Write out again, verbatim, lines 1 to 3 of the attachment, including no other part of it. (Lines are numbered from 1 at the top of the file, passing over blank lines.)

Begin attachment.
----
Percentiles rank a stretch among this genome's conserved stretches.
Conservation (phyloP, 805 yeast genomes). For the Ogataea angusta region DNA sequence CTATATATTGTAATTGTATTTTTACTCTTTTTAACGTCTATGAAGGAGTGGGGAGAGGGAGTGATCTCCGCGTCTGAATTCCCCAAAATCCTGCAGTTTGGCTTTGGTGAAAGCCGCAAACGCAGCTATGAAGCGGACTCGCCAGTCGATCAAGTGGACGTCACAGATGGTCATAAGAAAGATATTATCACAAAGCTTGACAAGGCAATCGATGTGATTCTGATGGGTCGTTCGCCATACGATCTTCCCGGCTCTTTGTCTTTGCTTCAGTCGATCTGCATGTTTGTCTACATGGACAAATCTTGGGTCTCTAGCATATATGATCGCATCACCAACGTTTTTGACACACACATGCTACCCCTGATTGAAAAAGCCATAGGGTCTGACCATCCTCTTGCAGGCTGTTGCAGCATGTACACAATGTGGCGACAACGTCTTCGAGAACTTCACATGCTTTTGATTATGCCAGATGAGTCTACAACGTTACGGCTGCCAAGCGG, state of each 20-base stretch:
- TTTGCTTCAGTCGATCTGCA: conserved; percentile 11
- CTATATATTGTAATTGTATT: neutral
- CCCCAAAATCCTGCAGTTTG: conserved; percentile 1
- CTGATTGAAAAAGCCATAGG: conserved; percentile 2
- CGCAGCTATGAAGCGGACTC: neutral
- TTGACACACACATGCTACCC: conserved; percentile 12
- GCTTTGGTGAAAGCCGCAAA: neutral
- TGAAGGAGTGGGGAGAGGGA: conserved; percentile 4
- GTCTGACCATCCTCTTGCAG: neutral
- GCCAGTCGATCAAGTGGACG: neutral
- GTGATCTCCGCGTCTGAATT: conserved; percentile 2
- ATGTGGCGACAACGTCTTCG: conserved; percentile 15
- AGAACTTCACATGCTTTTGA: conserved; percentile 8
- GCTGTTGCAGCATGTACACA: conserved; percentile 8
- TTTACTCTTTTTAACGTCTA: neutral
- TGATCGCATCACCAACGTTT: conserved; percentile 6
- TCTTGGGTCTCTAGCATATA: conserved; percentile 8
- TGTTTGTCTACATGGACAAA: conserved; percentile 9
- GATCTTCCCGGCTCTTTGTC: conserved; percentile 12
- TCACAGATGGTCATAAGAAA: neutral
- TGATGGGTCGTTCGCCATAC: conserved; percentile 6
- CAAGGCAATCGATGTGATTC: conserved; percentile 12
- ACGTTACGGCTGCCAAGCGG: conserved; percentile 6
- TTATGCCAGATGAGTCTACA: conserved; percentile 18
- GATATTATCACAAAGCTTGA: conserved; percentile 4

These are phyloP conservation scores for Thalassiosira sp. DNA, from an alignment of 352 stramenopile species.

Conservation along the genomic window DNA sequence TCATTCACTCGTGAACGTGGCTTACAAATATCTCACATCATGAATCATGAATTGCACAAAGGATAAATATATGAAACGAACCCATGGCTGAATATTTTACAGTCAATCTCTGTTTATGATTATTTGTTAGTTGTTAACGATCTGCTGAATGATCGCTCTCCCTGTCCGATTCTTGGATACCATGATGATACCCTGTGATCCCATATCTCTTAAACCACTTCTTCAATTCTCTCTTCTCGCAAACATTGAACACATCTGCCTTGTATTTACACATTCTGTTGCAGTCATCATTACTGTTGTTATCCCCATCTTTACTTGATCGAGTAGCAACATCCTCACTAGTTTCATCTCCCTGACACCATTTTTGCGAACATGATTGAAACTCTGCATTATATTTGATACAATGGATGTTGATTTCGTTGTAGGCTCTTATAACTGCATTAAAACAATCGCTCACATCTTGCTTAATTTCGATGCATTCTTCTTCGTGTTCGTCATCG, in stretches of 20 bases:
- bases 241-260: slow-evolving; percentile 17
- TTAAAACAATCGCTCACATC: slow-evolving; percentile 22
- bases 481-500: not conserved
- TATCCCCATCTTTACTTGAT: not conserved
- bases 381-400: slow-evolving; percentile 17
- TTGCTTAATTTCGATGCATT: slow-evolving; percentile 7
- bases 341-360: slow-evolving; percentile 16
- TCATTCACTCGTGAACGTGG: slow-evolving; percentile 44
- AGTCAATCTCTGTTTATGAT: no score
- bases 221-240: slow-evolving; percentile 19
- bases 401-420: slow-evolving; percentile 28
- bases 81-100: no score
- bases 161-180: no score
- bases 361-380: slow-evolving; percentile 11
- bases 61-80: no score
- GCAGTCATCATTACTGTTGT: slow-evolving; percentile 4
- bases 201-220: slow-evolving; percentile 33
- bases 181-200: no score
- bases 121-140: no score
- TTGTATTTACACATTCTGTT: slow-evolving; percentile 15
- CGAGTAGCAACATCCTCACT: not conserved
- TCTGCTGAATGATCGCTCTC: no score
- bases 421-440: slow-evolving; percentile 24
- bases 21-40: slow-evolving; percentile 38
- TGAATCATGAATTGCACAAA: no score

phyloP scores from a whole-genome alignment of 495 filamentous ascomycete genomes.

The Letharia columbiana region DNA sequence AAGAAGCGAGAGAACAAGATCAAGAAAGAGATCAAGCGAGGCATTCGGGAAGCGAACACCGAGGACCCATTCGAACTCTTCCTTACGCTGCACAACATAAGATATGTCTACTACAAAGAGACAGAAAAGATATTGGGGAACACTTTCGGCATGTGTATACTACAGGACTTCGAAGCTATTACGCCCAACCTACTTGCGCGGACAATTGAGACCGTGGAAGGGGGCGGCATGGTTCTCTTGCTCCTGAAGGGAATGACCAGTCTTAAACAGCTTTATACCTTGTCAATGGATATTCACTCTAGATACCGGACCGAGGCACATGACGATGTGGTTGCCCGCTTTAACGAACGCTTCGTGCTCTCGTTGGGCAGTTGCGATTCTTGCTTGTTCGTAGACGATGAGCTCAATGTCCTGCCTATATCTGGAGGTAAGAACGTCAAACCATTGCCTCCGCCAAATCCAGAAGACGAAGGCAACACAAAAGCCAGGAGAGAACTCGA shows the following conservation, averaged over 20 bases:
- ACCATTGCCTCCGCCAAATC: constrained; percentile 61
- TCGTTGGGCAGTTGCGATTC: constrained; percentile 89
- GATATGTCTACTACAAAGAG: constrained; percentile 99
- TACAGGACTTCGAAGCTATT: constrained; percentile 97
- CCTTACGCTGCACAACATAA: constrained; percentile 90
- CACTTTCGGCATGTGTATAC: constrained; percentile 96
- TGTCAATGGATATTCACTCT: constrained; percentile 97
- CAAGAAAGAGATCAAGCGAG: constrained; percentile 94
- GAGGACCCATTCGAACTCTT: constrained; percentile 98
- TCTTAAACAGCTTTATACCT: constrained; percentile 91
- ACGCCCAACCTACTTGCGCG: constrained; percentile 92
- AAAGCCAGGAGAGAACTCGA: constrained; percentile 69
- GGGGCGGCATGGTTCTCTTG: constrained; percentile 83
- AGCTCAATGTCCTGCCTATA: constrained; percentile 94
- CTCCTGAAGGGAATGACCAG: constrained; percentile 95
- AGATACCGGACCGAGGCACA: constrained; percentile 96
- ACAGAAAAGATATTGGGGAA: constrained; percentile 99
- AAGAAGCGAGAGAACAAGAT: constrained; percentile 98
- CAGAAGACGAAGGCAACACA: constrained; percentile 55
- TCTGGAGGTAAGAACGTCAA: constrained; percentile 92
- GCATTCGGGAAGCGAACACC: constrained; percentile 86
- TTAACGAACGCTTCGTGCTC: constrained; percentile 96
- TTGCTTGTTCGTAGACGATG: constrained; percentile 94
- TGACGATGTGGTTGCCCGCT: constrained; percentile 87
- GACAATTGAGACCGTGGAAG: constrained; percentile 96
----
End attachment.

Percentiles rank a stretch among this genome's conserved stretches.
Conservation (phyloP, 805 yeast genomes). For the Ogataea angusta region DNA sequence CTATATATTGTAATTGTATTTTTACTCTTTTTAACGTCTATGAAGGAGTGGGGAGAGGGAGTGATCTCCGCGTCTGAATTCCCCAAAATCCTGCAGTTTGGCTTTGGTGAAAGCCGCAAACGCAGCTATGAAGCGGACTCGCCAGTCGATCAAGTGGACGTCACAGATGGTCATAAGAAAGATATTATCACAAAGCTTGACAAGGCAATCGATGTGATTCTGATGGGTCGTTCGCCATACGATCTTCCCGGCTCTTTGTCTTTGCTTCAGTCGATCTGCATGTTTGTCTACATGGACAAATCTTGGGTCTCTAGCATATATGATCGCATCACCAACGTTTTTGACACACACATGCTACCCCTGATTGAAAAAGCCATAGGGTCTGACCATCCTCTTGCAGGCTGTTGCAGCATGTACACAATGTGGCGACAACGTCTTCGAGAACTTCACATGCTTTTGATTATGCCAGATGAGTCTACAACGTTACGGCTGCCAAGCGG, state of each 20-base stretch:
- TTTGCTTCAGTCGATCTGCA: conserved; percentile 11